Charles de Lint: The Little Country

The Little Country
Charles de Lint
First published 1991
Pan "trade" paperback edition 636 pages

The particular edition of this book that I read was rather intimidating - for purely physical reasons. This "trade" paperback is in a large format and printed on a fairly heavy grade of paper. The result is a book that is quite hard to support in your hands for an extended period of time. And it is a book which invites concerted periods of reading - not so much gripping as much as being simply very readable.

I have never read any of de Lint's other work, so this was a new experience for me. However, a little investigation shows that this work explores concepts well used in his other works - particularly the notion of gateways between our world and other realms of magic and wonder. Common enough perhaps, but in the case of this work the emphasis is more on the gateway itself rather than it simply being a plot device to start the story proper. The story concentrates on a musician and her search for the key to this gateway. She is helped in this by her steadfast and worthy family and friends, while ancient, evil and magical forces (including a wicked witch) try to hinder them as they too search for the same key. All this set in a small and quaint cornish fishing village.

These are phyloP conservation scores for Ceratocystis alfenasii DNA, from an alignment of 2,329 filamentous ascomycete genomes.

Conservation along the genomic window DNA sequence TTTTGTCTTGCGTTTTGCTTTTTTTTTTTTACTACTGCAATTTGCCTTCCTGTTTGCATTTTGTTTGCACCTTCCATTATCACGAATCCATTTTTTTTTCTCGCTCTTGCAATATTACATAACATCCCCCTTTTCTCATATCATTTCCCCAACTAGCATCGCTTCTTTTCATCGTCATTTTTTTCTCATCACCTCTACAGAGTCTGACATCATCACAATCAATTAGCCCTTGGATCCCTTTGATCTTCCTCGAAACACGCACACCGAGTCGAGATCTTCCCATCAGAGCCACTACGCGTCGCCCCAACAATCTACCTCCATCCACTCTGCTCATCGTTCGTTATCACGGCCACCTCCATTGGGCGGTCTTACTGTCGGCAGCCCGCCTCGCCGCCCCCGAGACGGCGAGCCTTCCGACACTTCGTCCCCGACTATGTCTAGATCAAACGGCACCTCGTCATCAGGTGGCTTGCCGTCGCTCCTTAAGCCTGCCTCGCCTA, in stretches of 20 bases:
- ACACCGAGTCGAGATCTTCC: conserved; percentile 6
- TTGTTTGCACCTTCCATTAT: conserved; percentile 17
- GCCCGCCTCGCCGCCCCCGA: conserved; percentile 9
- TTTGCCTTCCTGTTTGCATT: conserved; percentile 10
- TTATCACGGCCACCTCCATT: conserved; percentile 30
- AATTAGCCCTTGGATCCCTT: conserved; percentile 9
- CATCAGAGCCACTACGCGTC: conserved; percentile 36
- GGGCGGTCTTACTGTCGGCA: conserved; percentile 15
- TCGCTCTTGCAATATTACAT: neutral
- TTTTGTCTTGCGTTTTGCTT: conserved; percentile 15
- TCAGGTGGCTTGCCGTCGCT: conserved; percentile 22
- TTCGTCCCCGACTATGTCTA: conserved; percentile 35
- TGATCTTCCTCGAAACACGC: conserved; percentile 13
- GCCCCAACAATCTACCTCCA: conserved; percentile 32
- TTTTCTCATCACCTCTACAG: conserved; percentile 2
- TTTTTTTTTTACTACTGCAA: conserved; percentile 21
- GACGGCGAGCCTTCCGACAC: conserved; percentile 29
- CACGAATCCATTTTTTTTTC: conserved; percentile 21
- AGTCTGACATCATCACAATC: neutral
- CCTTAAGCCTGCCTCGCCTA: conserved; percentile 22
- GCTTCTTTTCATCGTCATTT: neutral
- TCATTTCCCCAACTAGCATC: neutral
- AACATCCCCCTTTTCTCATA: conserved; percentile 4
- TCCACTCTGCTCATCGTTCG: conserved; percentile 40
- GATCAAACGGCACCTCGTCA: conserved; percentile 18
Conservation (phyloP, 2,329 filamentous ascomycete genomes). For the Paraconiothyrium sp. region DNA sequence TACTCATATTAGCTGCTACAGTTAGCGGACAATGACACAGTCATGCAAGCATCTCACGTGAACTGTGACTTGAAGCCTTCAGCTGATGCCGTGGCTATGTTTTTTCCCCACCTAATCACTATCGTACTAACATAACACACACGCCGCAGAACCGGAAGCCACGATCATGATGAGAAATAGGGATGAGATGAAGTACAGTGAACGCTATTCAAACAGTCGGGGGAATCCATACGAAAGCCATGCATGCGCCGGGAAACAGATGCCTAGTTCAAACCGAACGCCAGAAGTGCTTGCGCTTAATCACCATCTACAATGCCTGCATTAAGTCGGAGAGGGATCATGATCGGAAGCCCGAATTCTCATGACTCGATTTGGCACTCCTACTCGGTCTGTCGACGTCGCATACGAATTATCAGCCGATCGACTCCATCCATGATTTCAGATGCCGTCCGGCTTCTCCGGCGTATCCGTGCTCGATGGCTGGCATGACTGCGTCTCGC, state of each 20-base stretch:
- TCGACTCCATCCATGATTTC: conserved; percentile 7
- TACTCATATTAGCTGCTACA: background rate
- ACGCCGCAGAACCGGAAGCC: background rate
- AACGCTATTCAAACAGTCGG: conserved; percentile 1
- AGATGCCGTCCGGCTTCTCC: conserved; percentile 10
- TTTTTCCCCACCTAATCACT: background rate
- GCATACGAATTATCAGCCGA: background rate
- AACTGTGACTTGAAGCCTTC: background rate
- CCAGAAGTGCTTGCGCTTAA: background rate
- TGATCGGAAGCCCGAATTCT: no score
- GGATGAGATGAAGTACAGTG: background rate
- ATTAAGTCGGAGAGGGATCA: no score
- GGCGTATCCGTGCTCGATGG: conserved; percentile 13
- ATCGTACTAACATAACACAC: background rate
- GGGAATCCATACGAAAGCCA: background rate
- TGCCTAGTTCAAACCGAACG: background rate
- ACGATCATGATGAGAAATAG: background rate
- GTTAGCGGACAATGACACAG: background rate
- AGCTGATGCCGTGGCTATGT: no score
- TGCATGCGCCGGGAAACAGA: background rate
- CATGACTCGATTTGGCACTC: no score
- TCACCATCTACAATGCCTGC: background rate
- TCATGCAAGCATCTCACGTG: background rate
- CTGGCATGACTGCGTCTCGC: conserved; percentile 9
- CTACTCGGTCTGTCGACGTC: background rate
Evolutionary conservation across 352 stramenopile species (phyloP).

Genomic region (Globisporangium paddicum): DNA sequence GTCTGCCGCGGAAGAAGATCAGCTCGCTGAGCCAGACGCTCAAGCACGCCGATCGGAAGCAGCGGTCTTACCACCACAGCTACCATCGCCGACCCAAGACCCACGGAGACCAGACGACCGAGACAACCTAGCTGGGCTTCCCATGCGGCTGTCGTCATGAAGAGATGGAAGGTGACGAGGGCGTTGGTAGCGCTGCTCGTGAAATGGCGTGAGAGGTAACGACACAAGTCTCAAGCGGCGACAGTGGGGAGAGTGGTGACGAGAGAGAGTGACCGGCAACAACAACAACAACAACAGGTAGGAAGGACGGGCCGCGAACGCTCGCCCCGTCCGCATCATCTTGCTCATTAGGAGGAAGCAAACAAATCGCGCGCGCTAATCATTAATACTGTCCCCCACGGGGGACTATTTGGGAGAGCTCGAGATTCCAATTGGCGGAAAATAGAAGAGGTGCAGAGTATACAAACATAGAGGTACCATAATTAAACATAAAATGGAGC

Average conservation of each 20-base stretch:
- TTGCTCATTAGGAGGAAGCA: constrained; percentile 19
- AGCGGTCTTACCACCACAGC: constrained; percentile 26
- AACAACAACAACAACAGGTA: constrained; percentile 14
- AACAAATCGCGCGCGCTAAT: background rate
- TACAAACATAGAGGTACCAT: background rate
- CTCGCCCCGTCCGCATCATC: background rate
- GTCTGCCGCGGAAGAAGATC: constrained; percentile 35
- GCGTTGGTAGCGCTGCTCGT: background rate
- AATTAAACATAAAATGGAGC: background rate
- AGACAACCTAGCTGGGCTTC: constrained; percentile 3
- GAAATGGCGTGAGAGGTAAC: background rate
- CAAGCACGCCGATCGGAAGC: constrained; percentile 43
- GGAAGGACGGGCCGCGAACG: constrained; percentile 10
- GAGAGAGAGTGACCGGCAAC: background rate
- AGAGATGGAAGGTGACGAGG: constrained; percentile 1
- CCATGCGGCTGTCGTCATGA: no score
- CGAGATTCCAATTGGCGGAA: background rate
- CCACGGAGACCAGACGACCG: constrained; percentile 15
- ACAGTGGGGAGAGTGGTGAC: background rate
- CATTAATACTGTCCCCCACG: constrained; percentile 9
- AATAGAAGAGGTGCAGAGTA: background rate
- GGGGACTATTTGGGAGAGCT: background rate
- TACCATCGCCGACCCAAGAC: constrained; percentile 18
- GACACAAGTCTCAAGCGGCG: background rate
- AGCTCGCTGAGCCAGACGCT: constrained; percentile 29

Reading the synopsis above, you may easily think that the plot is hackneyed, but the phrase I prefer is old fashioned. In fact I had to check the publishing date because its a story that could have come straight out of the early part of this century. That's part of the reason why this book is so readable - it generates an atmosphere of a small (old fashioned) village so well that you get drawn right into it. Not just the atmosphere of the village, but also of magic, mystery, music and wonder. The strong musical element is explained by the fact that de Lint is an experienced celtic musician.

So, will you enjoy this book? Well if you like hard science, or gritty realism, or high pace, high tech and high action then you should give this book a miss. If you like your heroes to be pure of heart, your villains to be evil, for the world to contain magic and wonder described in a rich and colourful fashion, then give this book serious consideration.